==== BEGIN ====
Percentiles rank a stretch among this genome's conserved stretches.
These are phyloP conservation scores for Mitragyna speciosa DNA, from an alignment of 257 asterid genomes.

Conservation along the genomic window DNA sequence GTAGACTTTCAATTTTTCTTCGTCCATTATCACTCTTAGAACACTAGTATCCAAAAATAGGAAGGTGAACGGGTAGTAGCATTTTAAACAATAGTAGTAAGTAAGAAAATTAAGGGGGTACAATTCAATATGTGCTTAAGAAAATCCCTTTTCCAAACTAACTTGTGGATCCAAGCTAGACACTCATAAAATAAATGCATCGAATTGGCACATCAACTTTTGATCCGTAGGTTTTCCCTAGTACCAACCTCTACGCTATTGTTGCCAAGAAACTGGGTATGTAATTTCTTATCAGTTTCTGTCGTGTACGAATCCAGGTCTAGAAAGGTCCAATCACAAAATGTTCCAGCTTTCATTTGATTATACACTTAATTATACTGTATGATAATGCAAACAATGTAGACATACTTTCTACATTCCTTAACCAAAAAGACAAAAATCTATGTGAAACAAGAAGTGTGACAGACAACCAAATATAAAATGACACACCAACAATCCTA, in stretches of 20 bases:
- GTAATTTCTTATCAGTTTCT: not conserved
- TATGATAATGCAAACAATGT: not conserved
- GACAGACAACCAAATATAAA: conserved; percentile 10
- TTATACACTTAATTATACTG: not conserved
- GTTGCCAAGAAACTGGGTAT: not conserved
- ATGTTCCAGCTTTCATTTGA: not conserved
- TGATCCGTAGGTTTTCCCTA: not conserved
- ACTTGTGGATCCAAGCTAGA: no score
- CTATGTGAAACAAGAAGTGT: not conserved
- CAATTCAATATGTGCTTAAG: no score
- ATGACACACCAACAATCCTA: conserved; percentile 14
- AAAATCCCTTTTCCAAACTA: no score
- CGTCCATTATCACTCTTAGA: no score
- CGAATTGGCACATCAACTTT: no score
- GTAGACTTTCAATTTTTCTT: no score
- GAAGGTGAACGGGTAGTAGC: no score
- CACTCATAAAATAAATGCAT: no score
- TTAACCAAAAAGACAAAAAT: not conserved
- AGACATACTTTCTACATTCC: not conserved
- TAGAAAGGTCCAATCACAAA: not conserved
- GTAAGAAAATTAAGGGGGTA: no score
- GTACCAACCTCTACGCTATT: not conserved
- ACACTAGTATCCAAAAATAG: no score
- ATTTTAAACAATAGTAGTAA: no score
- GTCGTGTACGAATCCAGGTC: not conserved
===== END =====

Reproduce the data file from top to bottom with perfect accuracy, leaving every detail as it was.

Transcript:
Percentiles rank a stretch among this genome's conserved stretches.
These are phyloP conservation scores for Mitragyna speciosa DNA, from an alignment of 257 asterid genomes.

Conservation along the genomic window DNA sequence GTAGACTTTCAATTTTTCTTCGTCCATTATCACTCTTAGAACACTAGTATCCAAAAATAGGAAGGTGAACGGGTAGTAGCATTTTAAACAATAGTAGTAAGTAAGAAAATTAAGGGGGTACAATTCAATATGTGCTTAAGAAAATCCCTTTTCCAAACTAACTTGTGGATCCAAGCTAGACACTCATAAAATAAATGCATCGAATTGGCACATCAACTTTTGATCCGTAGGTTTTCCCTAGTACCAACCTCTACGCTATTGTTGCCAAGAAACTGGGTATGTAATTTCTTATCAGTTTCTGTCGTGTACGAATCCAGGTCTAGAAAGGTCCAATCACAAAATGTTCCAGCTTTCATTTGATTATACACTTAATTATACTGTATGATAATGCAAACAATGTAGACATACTTTCTACATTCCTTAACCAAAAAGACAAAAATCTATGTGAAACAAGAAGTGTGACAGACAACCAAATATAAAATGACACACCAACAATCCTA, in stretches of 20 bases:
- GTAATTTCTTATCAGTTTCT: not conserved
- TATGATAATGCAAACAATGT: not conserved
- GACAGACAACCAAATATAAA: conserved; percentile 10
- TTATACACTTAATTATACTG: not conserved
- GTTGCCAAGAAACTGGGTAT: not conserved
- ATGTTCCAGCTTTCATTTGA: not conserved
- TGATCCGTAGGTTTTCCCTA: not conserved
- ACTTGTGGATCCAAGCTAGA: no score
- CTATGTGAAACAAGAAGTGT: not conserved
- CAATTCAATATGTGCTTAAG: no score
- ATGACACACCAACAATCCTA: conserved; percentile 14
- AAAATCCCTTTTCCAAACTA: no score
- CGTCCATTATCACTCTTAGA: no score
- CGAATTGGCACATCAACTTT: no score
- GTAGACTTTCAATTTTTCTT: no score
- GAAGGTGAACGGGTAGTAGC: no score
- CACTCATAAAATAAATGCAT: no score
- TTAACCAAAAAGACAAAAAT: not conserved
- AGACATACTTTCTACATTCC: not conserved
- TAGAAAGGTCCAATCACAAA: not conserved
- GTAAGAAAATTAAGGGGGTA: no score
- GTACCAACCTCTACGCTATT: not conserved
- ACACTAGTATCCAAAAATAG: no score
- ATTTTAAACAATAGTAGTAA: no score
- GTCGTGTACGAATCCAGGTC: not conserved